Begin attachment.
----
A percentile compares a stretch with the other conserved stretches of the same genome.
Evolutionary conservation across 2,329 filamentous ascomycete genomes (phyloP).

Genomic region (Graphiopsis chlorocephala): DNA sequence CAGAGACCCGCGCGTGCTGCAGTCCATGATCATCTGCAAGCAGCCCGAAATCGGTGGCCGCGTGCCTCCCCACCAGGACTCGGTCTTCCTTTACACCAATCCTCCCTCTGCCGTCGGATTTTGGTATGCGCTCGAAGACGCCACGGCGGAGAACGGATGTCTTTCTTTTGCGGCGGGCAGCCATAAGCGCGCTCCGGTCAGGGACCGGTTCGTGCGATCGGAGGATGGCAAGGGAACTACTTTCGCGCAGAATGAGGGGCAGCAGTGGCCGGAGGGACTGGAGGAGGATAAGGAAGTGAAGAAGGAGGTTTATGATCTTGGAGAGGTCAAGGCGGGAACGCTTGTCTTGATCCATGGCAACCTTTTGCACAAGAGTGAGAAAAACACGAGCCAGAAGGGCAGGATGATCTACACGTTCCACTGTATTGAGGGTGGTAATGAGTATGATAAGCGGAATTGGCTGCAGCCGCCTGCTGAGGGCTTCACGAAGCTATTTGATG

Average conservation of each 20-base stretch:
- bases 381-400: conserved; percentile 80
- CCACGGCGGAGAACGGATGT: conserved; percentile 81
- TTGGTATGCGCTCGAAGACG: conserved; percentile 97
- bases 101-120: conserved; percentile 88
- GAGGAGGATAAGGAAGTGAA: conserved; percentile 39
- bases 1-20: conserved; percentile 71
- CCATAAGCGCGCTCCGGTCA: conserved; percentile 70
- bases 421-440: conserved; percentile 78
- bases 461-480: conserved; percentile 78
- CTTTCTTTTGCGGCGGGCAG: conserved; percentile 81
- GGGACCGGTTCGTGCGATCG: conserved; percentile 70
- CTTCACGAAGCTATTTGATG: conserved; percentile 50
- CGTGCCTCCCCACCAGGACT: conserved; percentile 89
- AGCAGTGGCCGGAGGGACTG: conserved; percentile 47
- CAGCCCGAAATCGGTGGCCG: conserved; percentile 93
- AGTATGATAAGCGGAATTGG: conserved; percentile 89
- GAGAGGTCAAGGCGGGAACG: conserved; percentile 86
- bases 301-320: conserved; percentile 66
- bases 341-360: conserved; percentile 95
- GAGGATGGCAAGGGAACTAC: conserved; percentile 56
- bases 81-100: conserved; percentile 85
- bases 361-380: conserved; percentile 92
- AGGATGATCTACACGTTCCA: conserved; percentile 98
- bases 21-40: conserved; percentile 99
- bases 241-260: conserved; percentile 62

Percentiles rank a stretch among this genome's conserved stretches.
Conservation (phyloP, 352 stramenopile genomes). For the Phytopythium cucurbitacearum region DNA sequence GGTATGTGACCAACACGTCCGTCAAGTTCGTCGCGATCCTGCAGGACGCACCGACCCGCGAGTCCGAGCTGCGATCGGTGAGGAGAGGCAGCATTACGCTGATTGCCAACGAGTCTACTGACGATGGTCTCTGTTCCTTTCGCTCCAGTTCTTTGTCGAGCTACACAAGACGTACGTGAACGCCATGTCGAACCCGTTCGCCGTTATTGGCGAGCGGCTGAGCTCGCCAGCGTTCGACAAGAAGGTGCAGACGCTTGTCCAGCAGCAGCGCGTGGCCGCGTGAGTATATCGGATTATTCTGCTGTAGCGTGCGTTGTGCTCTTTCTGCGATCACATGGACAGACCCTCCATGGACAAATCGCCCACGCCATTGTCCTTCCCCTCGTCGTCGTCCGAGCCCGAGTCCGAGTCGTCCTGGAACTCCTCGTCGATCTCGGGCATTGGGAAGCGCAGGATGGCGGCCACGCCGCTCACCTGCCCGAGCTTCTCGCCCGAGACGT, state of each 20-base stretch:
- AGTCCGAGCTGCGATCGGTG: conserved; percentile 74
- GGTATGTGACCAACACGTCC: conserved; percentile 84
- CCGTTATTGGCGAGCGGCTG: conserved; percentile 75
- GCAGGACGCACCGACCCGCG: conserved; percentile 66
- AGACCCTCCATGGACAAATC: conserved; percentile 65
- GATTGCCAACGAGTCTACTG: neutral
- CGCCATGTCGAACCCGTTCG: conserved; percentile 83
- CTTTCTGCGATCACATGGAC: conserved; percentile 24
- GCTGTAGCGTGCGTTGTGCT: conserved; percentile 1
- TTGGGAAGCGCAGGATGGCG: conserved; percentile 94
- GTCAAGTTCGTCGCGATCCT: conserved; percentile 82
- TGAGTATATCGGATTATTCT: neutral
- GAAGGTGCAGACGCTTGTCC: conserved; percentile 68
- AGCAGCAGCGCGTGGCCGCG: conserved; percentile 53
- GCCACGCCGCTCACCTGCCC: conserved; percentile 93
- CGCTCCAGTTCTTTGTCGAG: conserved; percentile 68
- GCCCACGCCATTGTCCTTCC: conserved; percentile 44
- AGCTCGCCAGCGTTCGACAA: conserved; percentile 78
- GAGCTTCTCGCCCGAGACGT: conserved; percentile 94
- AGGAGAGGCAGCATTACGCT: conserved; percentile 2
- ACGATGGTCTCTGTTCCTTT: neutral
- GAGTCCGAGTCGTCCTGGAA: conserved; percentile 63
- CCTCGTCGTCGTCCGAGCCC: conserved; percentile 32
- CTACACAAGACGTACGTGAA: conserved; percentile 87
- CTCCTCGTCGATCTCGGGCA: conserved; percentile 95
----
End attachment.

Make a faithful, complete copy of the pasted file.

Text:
A percentile compares a stretch with the other conserved stretches of the same genome.
Evolutionary conservation across 2,329 filamentous ascomycete genomes (phyloP).

Genomic region (Graphiopsis chlorocephala): DNA sequence CAGAGACCCGCGCGTGCTGCAGTCCATGATCATCTGCAAGCAGCCCGAAATCGGTGGCCGCGTGCCTCCCCACCAGGACTCGGTCTTCCTTTACACCAATCCTCCCTCTGCCGTCGGATTTTGGTATGCGCTCGAAGACGCCACGGCGGAGAACGGATGTCTTTCTTTTGCGGCGGGCAGCCATAAGCGCGCTCCGGTCAGGGACCGGTTCGTGCGATCGGAGGATGGCAAGGGAACTACTTTCGCGCAGAATGAGGGGCAGCAGTGGCCGGAGGGACTGGAGGAGGATAAGGAAGTGAAGAAGGAGGTTTATGATCTTGGAGAGGTCAAGGCGGGAACGCTTGTCTTGATCCATGGCAACCTTTTGCACAAGAGTGAGAAAAACACGAGCCAGAAGGGCAGGATGATCTACACGTTCCACTGTATTGAGGGTGGTAATGAGTATGATAAGCGGAATTGGCTGCAGCCGCCTGCTGAGGGCTTCACGAAGCTATTTGATG

Average conservation of each 20-base stretch:
- bases 381-400: conserved; percentile 80
- CCACGGCGGAGAACGGATGT: conserved; percentile 81
- TTGGTATGCGCTCGAAGACG: conserved; percentile 97
- bases 101-120: conserved; percentile 88
- GAGGAGGATAAGGAAGTGAA: conserved; percentile 39
- bases 1-20: conserved; percentile 71
- CCATAAGCGCGCTCCGGTCA: conserved; percentile 70
- bases 421-440: conserved; percentile 78
- bases 461-480: conserved; percentile 78
- CTTTCTTTTGCGGCGGGCAG: conserved; percentile 81
- GGGACCGGTTCGTGCGATCG: conserved; percentile 70
- CTTCACGAAGCTATTTGATG: conserved; percentile 50
- CGTGCCTCCCCACCAGGACT: conserved; percentile 89
- AGCAGTGGCCGGAGGGACTG: conserved; percentile 47
- CAGCCCGAAATCGGTGGCCG: conserved; percentile 93
- AGTATGATAAGCGGAATTGG: conserved; percentile 89
- GAGAGGTCAAGGCGGGAACG: conserved; percentile 86
- bases 301-320: conserved; percentile 66
- bases 341-360: conserved; percentile 95
- GAGGATGGCAAGGGAACTAC: conserved; percentile 56
- bases 81-100: conserved; percentile 85
- bases 361-380: conserved; percentile 92
- AGGATGATCTACACGTTCCA: conserved; percentile 98
- bases 21-40: conserved; percentile 99
- bases 241-260: conserved; percentile 62

Percentiles rank a stretch among this genome's conserved stretches.
Conservation (phyloP, 352 stramenopile genomes). For the Phytopythium cucurbitacearum region DNA sequence GGTATGTGACCAACACGTCCGTCAAGTTCGTCGCGATCCTGCAGGACGCACCGACCCGCGAGTCCGAGCTGCGATCGGTGAGGAGAGGCAGCATTACGCTGATTGCCAACGAGTCTACTGACGATGGTCTCTGTTCCTTTCGCTCCAGTTCTTTGTCGAGCTACACAAGACGTACGTGAACGCCATGTCGAACCCGTTCGCCGTTATTGGCGAGCGGCTGAGCTCGCCAGCGTTCGACAAGAAGGTGCAGACGCTTGTCCAGCAGCAGCGCGTGGCCGCGTGAGTATATCGGATTATTCTGCTGTAGCGTGCGTTGTGCTCTTTCTGCGATCACATGGACAGACCCTCCATGGACAAATCGCCCACGCCATTGTCCTTCCCCTCGTCGTCGTCCGAGCCCGAGTCCGAGTCGTCCTGGAACTCCTCGTCGATCTCGGGCATTGGGAAGCGCAGGATGGCGGCCACGCCGCTCACCTGCCCGAGCTTCTCGCCCGAGACGT, state of each 20-base stretch:
- AGTCCGAGCTGCGATCGGTG: conserved; percentile 74
- GGTATGTGACCAACACGTCC: conserved; percentile 84
- CCGTTATTGGCGAGCGGCTG: conserved; percentile 75
- GCAGGACGCACCGACCCGCG: conserved; percentile 66
- AGACCCTCCATGGACAAATC: conserved; percentile 65
- GATTGCCAACGAGTCTACTG: neutral
- CGCCATGTCGAACCCGTTCG: conserved; percentile 83
- CTTTCTGCGATCACATGGAC: conserved; percentile 24
- GCTGTAGCGTGCGTTGTGCT: conserved; percentile 1
- TTGGGAAGCGCAGGATGGCG: conserved; percentile 94
- GTCAAGTTCGTCGCGATCCT: conserved; percentile 82
- TGAGTATATCGGATTATTCT: neutral
- GAAGGTGCAGACGCTTGTCC: conserved; percentile 68
- AGCAGCAGCGCGTGGCCGCG: conserved; percentile 53
- GCCACGCCGCTCACCTGCCC: conserved; percentile 93
- CGCTCCAGTTCTTTGTCGAG: conserved; percentile 68
- GCCCACGCCATTGTCCTTCC: conserved; percentile 44
- AGCTCGCCAGCGTTCGACAA: conserved; percentile 78
- GAGCTTCTCGCCCGAGACGT: conserved; percentile 94
- AGGAGAGGCAGCATTACGCT: conserved; percentile 2
- ACGATGGTCTCTGTTCCTTT: neutral
- GAGTCCGAGTCGTCCTGGAA: conserved; percentile 63
- CCTCGTCGTCGTCCGAGCCC: conserved; percentile 32
- CTACACAAGACGTACGTGAA: conserved; percentile 87
- CTCCTCGTCGATCTCGGGCA: conserved; percentile 95